Following its success, the New York and London-based type foundry decided to expand another of its best seller’s, Lyon. Designed specifically for longer passages of texts, “the typeface is a crisp and modern redraw of serious classics inspired by punch-cutter Robert Granjon’s 16th century masterworks.” Lyon Arabic presented Wael and Khajeg with an opportunity to design something purely from an Arabic perspective. It could perform similarly to its Latin counterpart but with its own cultural nuances in mind.
Arab typography is historically and culturally rich, with many layers of meaning imbued throughout its iterations. In spite of this, the transition from writer script to typography is still maturing, an aspect of type design that Wael and Khajeg are committed to strengthening. Two years in the making, Lyon Arabic is an entirely redrawn companion informed by two Perso-Arabic scripts; Naskh and Nastaliq. Entirely redrawn from Kai Bernau’s original 2009 Lyon design, the Arabic version is similarly straight-forward in its detailing with a pared-back construction which makes it wholly comfortable for reading at smaller point sizes.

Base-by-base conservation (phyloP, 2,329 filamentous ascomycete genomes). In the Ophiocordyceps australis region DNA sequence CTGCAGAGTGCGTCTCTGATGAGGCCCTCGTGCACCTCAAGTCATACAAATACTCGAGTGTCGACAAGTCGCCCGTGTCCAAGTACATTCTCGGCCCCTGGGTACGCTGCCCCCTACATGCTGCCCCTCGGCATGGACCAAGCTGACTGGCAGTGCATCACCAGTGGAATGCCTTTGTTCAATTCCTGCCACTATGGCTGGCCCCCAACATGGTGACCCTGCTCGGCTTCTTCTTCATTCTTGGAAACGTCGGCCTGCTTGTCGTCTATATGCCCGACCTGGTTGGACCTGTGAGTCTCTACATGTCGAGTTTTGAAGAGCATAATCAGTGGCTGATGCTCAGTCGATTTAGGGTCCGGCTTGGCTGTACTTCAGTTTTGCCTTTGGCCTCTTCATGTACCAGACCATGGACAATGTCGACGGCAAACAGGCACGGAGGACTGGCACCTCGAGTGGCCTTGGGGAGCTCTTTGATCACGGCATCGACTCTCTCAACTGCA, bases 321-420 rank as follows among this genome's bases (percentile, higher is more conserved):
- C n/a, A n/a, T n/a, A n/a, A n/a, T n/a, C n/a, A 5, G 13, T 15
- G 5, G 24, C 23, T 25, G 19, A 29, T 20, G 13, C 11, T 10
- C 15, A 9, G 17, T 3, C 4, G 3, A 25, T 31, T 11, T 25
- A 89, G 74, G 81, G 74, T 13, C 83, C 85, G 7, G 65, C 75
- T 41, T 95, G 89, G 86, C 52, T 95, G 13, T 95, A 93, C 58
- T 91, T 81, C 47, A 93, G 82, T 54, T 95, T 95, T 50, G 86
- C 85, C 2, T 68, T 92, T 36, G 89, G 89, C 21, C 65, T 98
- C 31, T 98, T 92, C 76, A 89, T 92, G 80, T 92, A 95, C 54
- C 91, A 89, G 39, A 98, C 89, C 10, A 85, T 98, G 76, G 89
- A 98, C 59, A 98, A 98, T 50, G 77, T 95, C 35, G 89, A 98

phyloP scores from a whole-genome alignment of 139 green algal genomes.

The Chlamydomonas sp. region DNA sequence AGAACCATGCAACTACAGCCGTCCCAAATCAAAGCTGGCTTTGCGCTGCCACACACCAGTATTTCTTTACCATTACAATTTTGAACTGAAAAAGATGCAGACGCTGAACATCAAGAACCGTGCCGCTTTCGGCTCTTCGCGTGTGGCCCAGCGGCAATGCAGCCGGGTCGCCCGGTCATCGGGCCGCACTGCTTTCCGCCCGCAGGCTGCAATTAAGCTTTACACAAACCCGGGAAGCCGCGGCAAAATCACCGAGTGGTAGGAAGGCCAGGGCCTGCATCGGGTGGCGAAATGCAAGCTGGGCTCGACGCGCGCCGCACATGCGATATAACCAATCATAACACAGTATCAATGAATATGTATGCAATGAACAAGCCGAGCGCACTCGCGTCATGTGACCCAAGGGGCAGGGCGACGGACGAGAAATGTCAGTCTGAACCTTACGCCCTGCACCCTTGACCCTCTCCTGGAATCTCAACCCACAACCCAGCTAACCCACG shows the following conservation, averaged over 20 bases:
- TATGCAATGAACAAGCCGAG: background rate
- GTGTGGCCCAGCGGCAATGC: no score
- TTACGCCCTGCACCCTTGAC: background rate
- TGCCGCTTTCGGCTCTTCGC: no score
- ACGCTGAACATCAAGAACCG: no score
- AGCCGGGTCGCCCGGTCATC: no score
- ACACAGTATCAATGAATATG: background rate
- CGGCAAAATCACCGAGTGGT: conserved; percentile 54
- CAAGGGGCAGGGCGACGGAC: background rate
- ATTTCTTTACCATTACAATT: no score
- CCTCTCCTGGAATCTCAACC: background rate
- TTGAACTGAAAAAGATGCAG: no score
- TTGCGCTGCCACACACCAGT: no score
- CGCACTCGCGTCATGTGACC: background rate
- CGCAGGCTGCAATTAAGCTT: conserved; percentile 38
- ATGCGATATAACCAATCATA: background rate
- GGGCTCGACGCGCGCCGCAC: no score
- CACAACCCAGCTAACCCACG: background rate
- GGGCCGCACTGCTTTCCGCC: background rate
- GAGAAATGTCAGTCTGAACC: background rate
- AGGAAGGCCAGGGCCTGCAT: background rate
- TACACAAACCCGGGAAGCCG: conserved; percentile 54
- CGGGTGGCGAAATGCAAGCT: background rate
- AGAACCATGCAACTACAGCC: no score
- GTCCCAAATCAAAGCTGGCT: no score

In the process of creating this wide-ranging family of fonts, for Wael and Khajeg, one question in particular remained front of mind throughout the design process: “How can we develop a companion for the Latin Italic without forcing a Western concept onto Arabic?” It took the designers back to the history books. Delving into different forms of Arabic script, they discovered how varying styles were often mixed in written and printed layouts to create hierarchy. “If italics in Latin were used to create different emphasis,” explains Wael, “mixing different scripts in Arabic introduced different extras and a change in rhythm.”
In turn, they decided to create a variation of Lyon Arabic titled Lyon Arabic Slanted with a distinct digital touch. Looking to the Nastaliq script to inform this model, Lyon Arabic Slanted offers its users a more fluid, angled alternative to the standard version. Adding hierarchy and versatility to the Lyon Arabic family, the Slanted alternative is a standalone powerhouse of style and flavour while simultaneously being a complimentary side to the Naskh-inspired original. “Nastaliq is amongst the most fluid calligraphy styles and has a natural slant to its proportions,” adds the type designer. “The result is a reinvention of a calligraphic tradition to be used in modern typographic contexts.” Undeniably a significant feat in the contemporary design of Arabic scripts, for Wael and Khajeg, one fundamental question remains despite all the work: Will the general public embrace Lyon Arabic? Well, let’s find out.